Evolutionists (such as Darwin and his followers) deny the existence of species or maintain that it is impossible to define species. But if this were the case, how could a book on the origin of species (including Darwin’s own work) make any sense? In fact evolutionists are incoherent in their adoption of the notion of species. Darwin had to deny the existence of species in order to introduce the idea of transformation of species. This is why he made such bold claims like “No line of demarcation can be drawn between species”.1 But in the course of his work he changes his mind without admitting it. Having said that species are indistinguishable he says that there are “true species” and “intermediate species”. Those “intermediate” are the initial stages of the production of those “true” or “distinct” species. Hence, it seems as if in Darwin’s mind species do not exist but, yet exist.
This kind of confusion has entered biology and will remain there as long as macroevolutionary theories will drive the interpretation of data. The reason is that it is impossible to postulate transformation of species and at the same time maintain a clear definition of species. Aristotle and Aquinas did not doubt that species exist and that we can define them. Moreover, if evolutionists claim that species arise from one another and all species share one ancestor they need to have some definition of species. To avoid the type of confusion introduced by Darwin we will distinguish four ways of understanding species:
Logical species — the idea of species taken as a logical subcategory of the broader category of genus. In this sense, species can be attributed to individuals quite arbitrarily, simply by projecting new working definitions on different classes of beings. Species, taken in merely a logical sense, is a relative term that simply maintains a distinction between classes and sub-classes of a group of objects or organisms. Examples of logical species include: a revolver which is a species under the genus “firearm”, hummer is a species under the genus “hand tool”, an oak tree is a species under the genus “deciduous trees”. Nominalists, i.e., those who claim that species do not exist, understand them only in this way.
Metaphysical species — a species predicated with respect to a substantial form. Metaphysical species includes beings that have the same substantial form.
Natural species — natural kinds of living organisms, such as dogs, cats, cows and horses. Natural species can be defined according to the three levels of the human knowledge.
- In natural science (biology), a natural species are living beings belonging to the same genus or family according to the classical taxonomy.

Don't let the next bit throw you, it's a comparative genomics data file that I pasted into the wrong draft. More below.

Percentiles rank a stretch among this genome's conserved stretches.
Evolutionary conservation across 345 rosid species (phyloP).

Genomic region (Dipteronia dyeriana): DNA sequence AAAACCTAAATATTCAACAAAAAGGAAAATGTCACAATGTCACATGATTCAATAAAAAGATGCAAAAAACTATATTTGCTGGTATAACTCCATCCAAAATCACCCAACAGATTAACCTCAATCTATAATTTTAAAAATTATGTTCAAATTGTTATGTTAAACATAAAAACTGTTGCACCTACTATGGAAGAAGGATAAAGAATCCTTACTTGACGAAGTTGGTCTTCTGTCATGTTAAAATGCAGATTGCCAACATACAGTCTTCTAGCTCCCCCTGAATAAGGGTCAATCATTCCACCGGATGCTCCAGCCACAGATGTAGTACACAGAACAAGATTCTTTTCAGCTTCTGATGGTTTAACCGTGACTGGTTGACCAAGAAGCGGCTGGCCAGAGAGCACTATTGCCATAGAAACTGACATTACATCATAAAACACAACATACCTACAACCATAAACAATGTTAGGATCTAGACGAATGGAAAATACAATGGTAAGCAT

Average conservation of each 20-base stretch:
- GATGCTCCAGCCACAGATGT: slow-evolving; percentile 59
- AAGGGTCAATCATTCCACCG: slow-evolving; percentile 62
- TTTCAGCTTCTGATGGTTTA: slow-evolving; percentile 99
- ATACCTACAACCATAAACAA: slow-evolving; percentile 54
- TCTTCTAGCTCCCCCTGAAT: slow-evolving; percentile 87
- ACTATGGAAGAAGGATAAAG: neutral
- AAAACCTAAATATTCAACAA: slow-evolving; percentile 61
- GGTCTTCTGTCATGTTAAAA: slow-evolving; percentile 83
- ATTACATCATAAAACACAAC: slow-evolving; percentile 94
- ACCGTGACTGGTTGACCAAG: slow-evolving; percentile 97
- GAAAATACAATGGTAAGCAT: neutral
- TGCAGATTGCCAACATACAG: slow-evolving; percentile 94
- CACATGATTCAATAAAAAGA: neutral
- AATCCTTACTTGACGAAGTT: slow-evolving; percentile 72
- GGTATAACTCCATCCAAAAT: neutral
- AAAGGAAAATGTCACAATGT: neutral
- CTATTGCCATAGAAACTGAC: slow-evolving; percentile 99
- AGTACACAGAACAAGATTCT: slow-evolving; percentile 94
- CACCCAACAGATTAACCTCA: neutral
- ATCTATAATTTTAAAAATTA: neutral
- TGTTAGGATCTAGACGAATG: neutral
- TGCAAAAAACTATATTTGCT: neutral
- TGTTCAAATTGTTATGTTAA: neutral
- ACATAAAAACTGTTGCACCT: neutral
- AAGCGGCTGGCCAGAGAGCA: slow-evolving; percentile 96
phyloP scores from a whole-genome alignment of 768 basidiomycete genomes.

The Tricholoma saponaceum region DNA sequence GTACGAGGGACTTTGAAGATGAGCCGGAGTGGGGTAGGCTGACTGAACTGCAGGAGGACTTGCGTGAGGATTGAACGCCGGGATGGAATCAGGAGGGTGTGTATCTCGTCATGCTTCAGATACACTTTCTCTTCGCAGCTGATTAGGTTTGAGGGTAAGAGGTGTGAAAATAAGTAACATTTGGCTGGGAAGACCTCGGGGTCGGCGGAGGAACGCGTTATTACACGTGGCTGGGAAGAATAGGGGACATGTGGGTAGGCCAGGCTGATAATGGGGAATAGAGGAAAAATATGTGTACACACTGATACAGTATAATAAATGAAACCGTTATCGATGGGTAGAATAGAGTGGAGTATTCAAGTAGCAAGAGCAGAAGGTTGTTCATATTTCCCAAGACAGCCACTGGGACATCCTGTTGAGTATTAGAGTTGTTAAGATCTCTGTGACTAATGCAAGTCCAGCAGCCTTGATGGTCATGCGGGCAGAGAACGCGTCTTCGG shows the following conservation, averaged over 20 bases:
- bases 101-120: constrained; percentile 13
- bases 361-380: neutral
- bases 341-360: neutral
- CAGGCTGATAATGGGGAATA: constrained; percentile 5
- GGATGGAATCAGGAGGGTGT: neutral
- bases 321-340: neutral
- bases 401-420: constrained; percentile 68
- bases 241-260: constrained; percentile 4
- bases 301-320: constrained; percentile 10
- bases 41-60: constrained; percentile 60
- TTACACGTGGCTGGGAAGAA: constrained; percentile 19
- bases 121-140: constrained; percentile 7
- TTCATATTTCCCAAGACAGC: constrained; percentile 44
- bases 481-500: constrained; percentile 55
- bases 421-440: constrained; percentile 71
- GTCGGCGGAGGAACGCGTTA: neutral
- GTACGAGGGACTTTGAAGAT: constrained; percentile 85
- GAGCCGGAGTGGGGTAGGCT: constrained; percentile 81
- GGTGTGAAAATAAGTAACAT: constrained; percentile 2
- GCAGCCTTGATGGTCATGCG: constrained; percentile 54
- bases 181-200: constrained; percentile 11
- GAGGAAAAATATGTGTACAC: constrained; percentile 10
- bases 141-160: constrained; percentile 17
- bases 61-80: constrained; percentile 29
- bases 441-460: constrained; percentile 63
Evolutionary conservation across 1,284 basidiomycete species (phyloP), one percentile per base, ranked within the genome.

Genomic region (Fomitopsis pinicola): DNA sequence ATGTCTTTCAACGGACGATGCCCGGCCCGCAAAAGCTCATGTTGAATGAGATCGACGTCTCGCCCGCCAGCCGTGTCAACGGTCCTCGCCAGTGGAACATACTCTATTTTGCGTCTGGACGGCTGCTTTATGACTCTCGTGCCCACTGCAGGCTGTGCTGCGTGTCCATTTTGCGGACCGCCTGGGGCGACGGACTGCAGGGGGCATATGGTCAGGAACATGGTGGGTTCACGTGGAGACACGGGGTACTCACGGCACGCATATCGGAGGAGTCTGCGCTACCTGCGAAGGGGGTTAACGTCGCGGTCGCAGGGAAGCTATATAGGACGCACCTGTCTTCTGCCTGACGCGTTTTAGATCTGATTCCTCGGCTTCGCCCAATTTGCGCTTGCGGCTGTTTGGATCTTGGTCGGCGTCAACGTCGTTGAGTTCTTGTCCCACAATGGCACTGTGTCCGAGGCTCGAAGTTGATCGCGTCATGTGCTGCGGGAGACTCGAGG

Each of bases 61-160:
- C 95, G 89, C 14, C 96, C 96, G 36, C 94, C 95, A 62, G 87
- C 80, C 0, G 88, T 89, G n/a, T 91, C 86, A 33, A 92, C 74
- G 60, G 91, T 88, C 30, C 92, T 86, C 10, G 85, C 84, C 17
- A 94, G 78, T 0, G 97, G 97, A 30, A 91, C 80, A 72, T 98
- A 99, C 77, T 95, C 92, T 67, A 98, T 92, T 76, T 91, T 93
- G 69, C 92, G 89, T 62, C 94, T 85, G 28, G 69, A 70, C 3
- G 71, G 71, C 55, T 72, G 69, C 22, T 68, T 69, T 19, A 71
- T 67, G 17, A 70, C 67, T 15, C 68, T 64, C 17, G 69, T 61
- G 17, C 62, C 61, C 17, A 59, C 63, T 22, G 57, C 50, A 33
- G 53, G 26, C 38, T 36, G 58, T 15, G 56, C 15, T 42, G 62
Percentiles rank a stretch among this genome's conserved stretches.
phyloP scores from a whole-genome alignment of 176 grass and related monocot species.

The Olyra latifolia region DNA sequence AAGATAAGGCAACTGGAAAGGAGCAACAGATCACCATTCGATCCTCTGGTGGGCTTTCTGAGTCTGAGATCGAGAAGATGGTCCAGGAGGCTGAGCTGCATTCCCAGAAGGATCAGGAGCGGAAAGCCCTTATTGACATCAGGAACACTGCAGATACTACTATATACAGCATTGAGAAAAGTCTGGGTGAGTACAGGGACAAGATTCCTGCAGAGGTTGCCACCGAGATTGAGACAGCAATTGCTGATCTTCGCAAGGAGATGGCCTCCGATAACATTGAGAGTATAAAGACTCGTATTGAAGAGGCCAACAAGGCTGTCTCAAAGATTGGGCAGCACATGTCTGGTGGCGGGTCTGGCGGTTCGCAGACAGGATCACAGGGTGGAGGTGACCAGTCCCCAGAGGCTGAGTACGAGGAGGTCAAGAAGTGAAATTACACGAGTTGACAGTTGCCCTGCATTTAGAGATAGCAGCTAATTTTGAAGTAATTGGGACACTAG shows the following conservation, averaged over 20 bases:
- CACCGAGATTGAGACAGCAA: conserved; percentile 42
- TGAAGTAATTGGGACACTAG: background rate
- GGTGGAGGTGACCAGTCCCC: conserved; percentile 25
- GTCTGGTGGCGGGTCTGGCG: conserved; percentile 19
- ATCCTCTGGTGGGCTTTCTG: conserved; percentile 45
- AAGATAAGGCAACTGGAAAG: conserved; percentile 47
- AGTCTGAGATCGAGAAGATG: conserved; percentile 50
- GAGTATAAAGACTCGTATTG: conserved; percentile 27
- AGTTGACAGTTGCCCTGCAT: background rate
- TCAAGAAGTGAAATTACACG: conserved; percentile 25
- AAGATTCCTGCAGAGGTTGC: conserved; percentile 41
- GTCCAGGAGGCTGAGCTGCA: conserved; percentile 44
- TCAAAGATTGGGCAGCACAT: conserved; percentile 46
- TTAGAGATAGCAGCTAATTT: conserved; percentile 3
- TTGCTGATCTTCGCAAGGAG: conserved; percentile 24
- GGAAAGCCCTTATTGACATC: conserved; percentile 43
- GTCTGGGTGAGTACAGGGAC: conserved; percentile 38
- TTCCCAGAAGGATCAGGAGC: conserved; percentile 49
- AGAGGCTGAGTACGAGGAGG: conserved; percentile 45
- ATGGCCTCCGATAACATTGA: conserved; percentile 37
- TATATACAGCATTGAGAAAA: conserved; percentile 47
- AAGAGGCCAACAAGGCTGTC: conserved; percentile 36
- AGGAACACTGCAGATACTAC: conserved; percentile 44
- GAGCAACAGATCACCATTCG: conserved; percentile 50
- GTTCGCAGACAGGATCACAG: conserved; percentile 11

- In philosophy, a natural species includes organisms that share the same nature. In this context “nature” is defined by Aquinas as “the essence of a thing as it is ordered to the proper operation.” From the metaphysical perspective, natural species can be seen as living composites of form and matter that share the same substantial form.
- In theology, natural species may be identified with kinds mentioned in Genesis 1.
Biological species (or modern scientific notion of species)—according to one modern definition by Ernst Mayr, a biological species signifies all populations in which individuals are prospectively able to interbreed in their natural environment and produce fertile offspring.
Only the third understanding of species (as natural species) is relevant in the controversy over evolution. Macroevolution assumes that new natural species (not biological species) can emerge from the previous ones. This also helps settle the difference between micro- and macroevolution. Microevolution includes all changes occurring within natural species whereas macroevolution postulates transformation and emergence of new natural species. We have defined natural species according to three realms of human knowledge (natural science, philosophy, and theology). This means that whether we approach evolution from a theological, philosophical, or scientific perspective the problem is always the same: Can new natural species emerge through evolution? And this is the subject of the debate.
 C. Darwin, The Origin of Species, London: John Murrey, 1859, p. 57, cf. 470.